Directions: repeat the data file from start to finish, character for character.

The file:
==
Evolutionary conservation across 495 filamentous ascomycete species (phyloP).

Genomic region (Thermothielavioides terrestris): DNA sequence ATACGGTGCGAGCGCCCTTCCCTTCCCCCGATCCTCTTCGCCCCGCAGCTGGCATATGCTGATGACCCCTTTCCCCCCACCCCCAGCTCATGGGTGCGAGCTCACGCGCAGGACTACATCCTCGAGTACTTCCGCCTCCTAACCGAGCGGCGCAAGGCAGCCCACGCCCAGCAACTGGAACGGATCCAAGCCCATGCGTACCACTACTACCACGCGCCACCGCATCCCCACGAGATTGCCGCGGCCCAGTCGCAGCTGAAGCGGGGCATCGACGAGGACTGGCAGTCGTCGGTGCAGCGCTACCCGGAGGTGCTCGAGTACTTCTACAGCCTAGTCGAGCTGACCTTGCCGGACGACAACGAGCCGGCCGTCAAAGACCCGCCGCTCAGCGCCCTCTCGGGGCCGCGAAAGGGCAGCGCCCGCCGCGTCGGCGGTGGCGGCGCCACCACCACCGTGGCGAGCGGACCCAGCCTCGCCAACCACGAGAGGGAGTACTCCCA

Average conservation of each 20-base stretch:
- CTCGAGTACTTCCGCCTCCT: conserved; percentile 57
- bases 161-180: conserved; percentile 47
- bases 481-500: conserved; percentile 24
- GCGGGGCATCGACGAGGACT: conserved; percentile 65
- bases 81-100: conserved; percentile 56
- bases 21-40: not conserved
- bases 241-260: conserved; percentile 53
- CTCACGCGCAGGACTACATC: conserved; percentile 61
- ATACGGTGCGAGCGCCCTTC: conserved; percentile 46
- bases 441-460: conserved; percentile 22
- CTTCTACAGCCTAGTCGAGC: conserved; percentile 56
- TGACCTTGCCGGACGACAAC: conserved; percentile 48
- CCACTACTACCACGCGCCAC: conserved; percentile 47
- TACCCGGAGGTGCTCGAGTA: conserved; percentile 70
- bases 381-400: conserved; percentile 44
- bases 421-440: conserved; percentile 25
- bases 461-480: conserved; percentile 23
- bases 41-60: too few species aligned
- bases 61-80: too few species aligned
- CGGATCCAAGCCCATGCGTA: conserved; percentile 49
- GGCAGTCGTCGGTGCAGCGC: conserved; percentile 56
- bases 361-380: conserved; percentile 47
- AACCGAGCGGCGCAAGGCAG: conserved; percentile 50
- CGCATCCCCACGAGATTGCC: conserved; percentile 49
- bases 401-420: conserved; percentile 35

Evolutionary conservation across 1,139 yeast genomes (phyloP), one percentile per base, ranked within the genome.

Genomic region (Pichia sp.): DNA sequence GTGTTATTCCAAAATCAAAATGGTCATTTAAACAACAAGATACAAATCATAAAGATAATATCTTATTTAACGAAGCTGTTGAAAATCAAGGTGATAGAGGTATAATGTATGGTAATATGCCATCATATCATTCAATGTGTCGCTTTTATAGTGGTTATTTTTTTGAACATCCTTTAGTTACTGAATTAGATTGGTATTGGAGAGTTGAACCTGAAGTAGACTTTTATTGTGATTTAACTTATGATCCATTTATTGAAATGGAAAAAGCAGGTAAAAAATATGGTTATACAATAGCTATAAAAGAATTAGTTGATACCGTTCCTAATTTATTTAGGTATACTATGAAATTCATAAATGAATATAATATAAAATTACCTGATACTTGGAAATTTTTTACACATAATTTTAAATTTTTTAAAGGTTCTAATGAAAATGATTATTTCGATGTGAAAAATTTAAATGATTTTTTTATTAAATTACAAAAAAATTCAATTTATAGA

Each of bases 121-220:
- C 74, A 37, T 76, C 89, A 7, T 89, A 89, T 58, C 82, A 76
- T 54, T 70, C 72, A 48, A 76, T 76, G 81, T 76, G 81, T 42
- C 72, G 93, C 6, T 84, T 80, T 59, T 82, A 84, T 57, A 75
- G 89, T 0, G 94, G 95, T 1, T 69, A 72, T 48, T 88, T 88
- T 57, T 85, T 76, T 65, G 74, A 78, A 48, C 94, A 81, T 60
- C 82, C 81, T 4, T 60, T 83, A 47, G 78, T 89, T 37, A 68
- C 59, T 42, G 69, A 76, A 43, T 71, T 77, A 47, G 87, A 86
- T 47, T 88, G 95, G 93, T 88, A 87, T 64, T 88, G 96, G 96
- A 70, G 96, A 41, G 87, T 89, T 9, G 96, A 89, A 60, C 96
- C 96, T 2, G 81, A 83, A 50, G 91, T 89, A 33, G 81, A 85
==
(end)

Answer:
Evolutionary conservation across 495 filamentous ascomycete species (phyloP).

Genomic region (Thermothielavioides terrestris): DNA sequence ATACGGTGCGAGCGCCCTTCCCTTCCCCCGATCCTCTTCGCCCCGCAGCTGGCATATGCTGATGACCCCTTTCCCCCCACCCCCAGCTCATGGGTGCGAGCTCACGCGCAGGACTACATCCTCGAGTACTTCCGCCTCCTAACCGAGCGGCGCAAGGCAGCCCACGCCCAGCAACTGGAACGGATCCAAGCCCATGCGTACCACTACTACCACGCGCCACCGCATCCCCACGAGATTGCCGCGGCCCAGTCGCAGCTGAAGCGGGGCATCGACGAGGACTGGCAGTCGTCGGTGCAGCGCTACCCGGAGGTGCTCGAGTACTTCTACAGCCTAGTCGAGCTGACCTTGCCGGACGACAACGAGCCGGCCGTCAAAGACCCGCCGCTCAGCGCCCTCTCGGGGCCGCGAAAGGGCAGCGCCCGCCGCGTCGGCGGTGGCGGCGCCACCACCACCGTGGCGAGCGGACCCAGCCTCGCCAACCACGAGAGGGAGTACTCCCA

Average conservation of each 20-base stretch:
- CTCGAGTACTTCCGCCTCCT: conserved; percentile 57
- bases 161-180: conserved; percentile 47
- bases 481-500: conserved; percentile 24
- GCGGGGCATCGACGAGGACT: conserved; percentile 65
- bases 81-100: conserved; percentile 56
- bases 21-40: not conserved
- bases 241-260: conserved; percentile 53
- CTCACGCGCAGGACTACATC: conserved; percentile 61
- ATACGGTGCGAGCGCCCTTC: conserved; percentile 46
- bases 441-460: conserved; percentile 22
- CTTCTACAGCCTAGTCGAGC: conserved; percentile 56
- TGACCTTGCCGGACGACAAC: conserved; percentile 48
- CCACTACTACCACGCGCCAC: conserved; percentile 47
- TACCCGGAGGTGCTCGAGTA: conserved; percentile 70
- bases 381-400: conserved; percentile 44
- bases 421-440: conserved; percentile 25
- bases 461-480: conserved; percentile 23
- bases 41-60: too few species aligned
- bases 61-80: too few species aligned
- CGGATCCAAGCCCATGCGTA: conserved; percentile 49
- GGCAGTCGTCGGTGCAGCGC: conserved; percentile 56
- bases 361-380: conserved; percentile 47
- AACCGAGCGGCGCAAGGCAG: conserved; percentile 50
- CGCATCCCCACGAGATTGCC: conserved; percentile 49
- bases 401-420: conserved; percentile 35

Evolutionary conservation across 1,139 yeast genomes (phyloP), one percentile per base, ranked within the genome.

Genomic region (Pichia sp.): DNA sequence GTGTTATTCCAAAATCAAAATGGTCATTTAAACAACAAGATACAAATCATAAAGATAATATCTTATTTAACGAAGCTGTTGAAAATCAAGGTGATAGAGGTATAATGTATGGTAATATGCCATCATATCATTCAATGTGTCGCTTTTATAGTGGTTATTTTTTTGAACATCCTTTAGTTACTGAATTAGATTGGTATTGGAGAGTTGAACCTGAAGTAGACTTTTATTGTGATTTAACTTATGATCCATTTATTGAAATGGAAAAAGCAGGTAAAAAATATGGTTATACAATAGCTATAAAAGAATTAGTTGATACCGTTCCTAATTTATTTAGGTATACTATGAAATTCATAAATGAATATAATATAAAATTACCTGATACTTGGAAATTTTTTACACATAATTTTAAATTTTTTAAAGGTTCTAATGAAAATGATTATTTCGATGTGAAAAATTTAAATGATTTTTTTATTAAATTACAAAAAAATTCAATTTATAGA

Each of bases 121-220:
- C 74, A 37, T 76, C 89, A 7, T 89, A 89, T 58, C 82, A 76
- T 54, T 70, C 72, A 48, A 76, T 76, G 81, T 76, G 81, T 42
- C 72, G 93, C 6, T 84, T 80, T 59, T 82, A 84, T 57, A 75
- G 89, T 0, G 94, G 95, T 1, T 69, A 72, T 48, T 88, T 88
- T 57, T 85, T 76, T 65, G 74, A 78, A 48, C 94, A 81, T 60
- C 82, C 81, T 4, T 60, T 83, A 47, G 78, T 89, T 37, A 68
- C 59, T 42, G 69, A 76, A 43, T 71, T 77, A 47, G 87, A 86
- T 47, T 88, G 95, G 93, T 88, A 87, T 64, T 88, G 96, G 96
- A 70, G 96, A 41, G 87, T 89, T 9, G 96, A 89, A 60, C 96
- C 96, T 2, G 81, A 83, A 50, G 91, T 89, A 33, G 81, A 85